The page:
Record Display for the EPA National Library Catalog

RECORD NUMBER: 16 OF 26

OLS Field Name OLS Field Data
Main Title Overview of USEPA/Clear Lake Erie Sediment Oxygen Demand Investigations during 1979.
Author Davis, W. S. ; Fay, L. A. ; Herdendorf, C. E. ;
CORP Author Ohio State Univ., Columbus. Center for Lake Erie Area Research.;Environmental Research Lab.-Duluth, MN.
Publisher c1987
Year Published 1987
Report Number EPA-R-804612030 ;EPA-R-005516001; EPA/600/J-87/529;
Stock Number PB90-264961
Additional Subjects Sediments ; Oxygen demand ; Great Lakes ; Lake Erie ; Seasonal variations ; Benthos ; Stratification ; Dissolved gases ; Algae ; Reprints ; Sediment-water interfaces ; Hypsometric analysis ; Aquatic ecosystems ; Biological effects ; Dissolved oxygen ; US EPA
Holdings
Library Call Number Additional Info Location Last
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Status
NTIS  PB90-264961 Most EPA libraries have a fiche copy filed under the call number shown. Check with individual libraries about paper copy. NTIS 12/03/1990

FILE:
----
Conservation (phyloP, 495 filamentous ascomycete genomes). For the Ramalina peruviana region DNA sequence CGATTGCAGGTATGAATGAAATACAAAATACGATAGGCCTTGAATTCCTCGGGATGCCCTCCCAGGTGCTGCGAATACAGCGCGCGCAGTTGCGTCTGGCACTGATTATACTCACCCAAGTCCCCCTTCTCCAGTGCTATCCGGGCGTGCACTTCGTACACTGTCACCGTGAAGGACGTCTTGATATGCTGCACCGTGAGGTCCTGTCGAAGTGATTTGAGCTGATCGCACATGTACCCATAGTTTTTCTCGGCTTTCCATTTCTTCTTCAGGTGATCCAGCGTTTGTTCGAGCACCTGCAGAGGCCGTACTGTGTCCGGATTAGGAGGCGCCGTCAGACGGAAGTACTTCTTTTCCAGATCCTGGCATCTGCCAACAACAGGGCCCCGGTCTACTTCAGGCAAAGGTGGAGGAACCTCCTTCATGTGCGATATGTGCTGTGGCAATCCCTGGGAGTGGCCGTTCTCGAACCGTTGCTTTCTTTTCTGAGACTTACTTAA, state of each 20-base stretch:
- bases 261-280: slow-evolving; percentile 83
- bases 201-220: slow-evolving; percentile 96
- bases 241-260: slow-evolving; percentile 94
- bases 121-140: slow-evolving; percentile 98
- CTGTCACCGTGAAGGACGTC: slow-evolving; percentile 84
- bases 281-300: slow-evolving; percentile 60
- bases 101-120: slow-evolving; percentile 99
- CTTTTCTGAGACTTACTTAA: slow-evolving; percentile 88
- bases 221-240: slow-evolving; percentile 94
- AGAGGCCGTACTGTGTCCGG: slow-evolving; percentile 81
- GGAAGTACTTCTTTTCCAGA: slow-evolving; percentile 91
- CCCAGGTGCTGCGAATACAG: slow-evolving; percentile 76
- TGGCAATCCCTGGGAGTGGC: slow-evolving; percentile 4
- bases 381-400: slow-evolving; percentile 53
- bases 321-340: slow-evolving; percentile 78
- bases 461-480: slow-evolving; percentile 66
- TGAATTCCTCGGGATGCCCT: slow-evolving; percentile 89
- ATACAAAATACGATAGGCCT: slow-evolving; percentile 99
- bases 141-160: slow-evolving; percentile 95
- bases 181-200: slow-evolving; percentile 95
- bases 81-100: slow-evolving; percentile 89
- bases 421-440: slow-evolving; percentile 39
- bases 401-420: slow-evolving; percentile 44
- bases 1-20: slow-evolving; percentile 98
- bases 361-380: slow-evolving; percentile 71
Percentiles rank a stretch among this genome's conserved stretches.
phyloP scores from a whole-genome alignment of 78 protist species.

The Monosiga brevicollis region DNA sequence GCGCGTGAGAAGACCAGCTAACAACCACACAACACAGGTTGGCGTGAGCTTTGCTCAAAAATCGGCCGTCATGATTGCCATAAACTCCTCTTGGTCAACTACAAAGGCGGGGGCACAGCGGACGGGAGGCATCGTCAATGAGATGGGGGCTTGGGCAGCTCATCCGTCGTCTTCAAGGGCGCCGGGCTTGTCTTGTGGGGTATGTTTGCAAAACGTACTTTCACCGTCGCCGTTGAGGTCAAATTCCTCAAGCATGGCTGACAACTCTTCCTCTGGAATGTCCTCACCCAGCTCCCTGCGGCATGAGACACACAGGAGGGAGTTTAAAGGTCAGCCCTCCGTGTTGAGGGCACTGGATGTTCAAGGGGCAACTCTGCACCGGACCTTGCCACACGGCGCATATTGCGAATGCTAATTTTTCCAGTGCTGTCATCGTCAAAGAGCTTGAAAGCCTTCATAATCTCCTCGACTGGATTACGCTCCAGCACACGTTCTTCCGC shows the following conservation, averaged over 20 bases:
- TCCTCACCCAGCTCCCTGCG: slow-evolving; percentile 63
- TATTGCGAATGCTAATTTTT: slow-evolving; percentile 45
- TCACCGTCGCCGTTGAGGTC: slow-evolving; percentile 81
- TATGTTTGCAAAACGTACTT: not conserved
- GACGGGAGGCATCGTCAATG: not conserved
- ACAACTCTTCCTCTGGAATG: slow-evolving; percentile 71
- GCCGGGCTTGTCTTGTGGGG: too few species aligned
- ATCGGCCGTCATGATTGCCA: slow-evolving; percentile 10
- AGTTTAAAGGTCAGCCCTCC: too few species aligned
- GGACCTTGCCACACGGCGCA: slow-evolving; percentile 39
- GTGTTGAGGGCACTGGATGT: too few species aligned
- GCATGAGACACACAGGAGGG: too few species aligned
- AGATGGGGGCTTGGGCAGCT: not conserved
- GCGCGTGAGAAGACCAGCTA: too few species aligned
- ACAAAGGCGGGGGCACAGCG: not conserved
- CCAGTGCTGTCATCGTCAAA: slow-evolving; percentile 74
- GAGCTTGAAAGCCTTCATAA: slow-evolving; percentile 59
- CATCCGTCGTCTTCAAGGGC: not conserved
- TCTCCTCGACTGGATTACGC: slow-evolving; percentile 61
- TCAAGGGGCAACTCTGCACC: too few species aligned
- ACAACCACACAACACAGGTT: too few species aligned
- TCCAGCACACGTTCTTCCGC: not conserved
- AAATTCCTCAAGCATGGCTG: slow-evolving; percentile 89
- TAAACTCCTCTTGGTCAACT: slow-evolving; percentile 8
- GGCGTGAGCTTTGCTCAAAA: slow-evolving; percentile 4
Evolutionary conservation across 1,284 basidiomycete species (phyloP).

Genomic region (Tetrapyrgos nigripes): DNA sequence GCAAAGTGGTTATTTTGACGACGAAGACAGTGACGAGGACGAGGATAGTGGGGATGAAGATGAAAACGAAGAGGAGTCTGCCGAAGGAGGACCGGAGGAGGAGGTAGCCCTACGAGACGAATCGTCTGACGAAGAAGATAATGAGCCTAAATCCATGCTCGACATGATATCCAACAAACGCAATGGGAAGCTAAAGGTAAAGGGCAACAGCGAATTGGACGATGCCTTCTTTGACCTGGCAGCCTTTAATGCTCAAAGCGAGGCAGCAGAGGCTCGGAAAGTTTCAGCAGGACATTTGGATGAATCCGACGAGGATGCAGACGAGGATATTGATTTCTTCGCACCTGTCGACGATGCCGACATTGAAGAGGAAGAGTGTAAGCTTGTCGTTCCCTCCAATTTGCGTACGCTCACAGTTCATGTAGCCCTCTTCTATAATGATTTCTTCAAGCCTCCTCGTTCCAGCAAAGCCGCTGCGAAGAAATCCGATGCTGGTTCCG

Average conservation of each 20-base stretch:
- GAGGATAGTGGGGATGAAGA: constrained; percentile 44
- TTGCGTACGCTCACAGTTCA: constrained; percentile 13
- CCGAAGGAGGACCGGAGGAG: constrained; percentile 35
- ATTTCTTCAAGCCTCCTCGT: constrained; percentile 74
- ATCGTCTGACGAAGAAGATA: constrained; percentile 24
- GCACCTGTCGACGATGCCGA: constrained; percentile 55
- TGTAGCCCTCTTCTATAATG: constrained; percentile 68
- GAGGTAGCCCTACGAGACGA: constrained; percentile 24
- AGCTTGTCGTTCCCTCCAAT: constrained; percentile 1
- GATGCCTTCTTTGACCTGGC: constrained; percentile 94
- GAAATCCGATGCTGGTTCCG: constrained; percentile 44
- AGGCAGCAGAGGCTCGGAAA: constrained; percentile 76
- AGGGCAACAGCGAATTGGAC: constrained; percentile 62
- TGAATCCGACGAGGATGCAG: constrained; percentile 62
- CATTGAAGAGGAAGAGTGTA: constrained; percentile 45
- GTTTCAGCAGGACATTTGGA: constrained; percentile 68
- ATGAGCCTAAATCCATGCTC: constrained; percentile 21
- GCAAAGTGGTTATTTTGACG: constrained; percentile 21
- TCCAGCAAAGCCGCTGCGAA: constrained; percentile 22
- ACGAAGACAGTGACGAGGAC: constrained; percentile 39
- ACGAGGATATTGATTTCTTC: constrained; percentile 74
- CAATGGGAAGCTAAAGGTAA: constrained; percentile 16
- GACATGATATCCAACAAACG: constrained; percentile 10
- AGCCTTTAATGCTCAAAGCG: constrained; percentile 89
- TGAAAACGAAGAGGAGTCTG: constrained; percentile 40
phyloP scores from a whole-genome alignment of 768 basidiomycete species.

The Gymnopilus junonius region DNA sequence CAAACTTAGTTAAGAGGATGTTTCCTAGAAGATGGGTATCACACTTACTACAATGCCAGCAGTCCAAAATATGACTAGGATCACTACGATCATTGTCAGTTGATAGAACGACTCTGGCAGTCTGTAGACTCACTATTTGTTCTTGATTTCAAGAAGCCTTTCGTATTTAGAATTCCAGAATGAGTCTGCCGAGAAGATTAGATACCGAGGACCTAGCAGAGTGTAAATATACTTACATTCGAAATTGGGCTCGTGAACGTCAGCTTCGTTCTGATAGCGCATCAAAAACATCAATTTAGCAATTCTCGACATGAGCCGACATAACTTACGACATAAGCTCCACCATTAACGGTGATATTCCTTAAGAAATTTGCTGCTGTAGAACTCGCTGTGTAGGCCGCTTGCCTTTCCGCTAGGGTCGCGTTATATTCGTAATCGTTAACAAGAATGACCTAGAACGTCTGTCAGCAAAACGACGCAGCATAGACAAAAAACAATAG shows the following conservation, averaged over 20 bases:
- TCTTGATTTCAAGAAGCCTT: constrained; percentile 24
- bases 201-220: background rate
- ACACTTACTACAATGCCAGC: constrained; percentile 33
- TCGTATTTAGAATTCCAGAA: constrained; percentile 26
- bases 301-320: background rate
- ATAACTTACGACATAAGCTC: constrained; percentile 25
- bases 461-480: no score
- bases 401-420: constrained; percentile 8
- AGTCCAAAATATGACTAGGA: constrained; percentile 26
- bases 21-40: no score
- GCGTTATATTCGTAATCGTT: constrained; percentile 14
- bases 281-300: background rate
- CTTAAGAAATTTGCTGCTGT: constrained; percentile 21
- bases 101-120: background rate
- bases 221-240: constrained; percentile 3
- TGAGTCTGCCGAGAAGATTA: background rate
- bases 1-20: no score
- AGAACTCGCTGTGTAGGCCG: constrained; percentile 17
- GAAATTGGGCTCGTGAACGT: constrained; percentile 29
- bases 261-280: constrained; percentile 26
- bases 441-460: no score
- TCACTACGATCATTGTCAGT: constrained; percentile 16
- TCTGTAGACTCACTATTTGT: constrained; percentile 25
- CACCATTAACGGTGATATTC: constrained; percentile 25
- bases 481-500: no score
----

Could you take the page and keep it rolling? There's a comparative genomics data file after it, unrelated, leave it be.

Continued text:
Collation 8p
Abstract
In situ hypolimnetic oxygen depletion measurements were conducted during four summer cruises in 1979 at two central basin stations in Lake Erie to evaluate the relative contribution of the sediments to the oxygen demand. Sediment oxygen demand (SOD) rates were determined by measuring the rate of oxygen decrease within a triangular benthic chamber; water column oxygen demand (WOD) rates were determined using 24-hour light and dark bottles placed in situ. Results indicated that the SOD contribution to the hypolimnetic oxygen depletion rate decreased throughout the summer from about 81% to only 30% with an initially high rate due to spring algal biomass sedimentation and lower rates in late summer due to depressed oxygen levels. The WOD rate contribution increased from 19% to 70% throughout the stratified period due to the decomposition of settling algal cells. Comparing the overall volumetric summer in situ rates (0.126 mg O2/L/day) with cruise-interval depletion rates (0.365 mg O2/L/day), the in situ rates were about 300% higher. This is attributed to unaccounted oxygen sources to the hypolimnion and because the in situ rates measure the gross WOD and SOD rather than measuring the net effects they exert.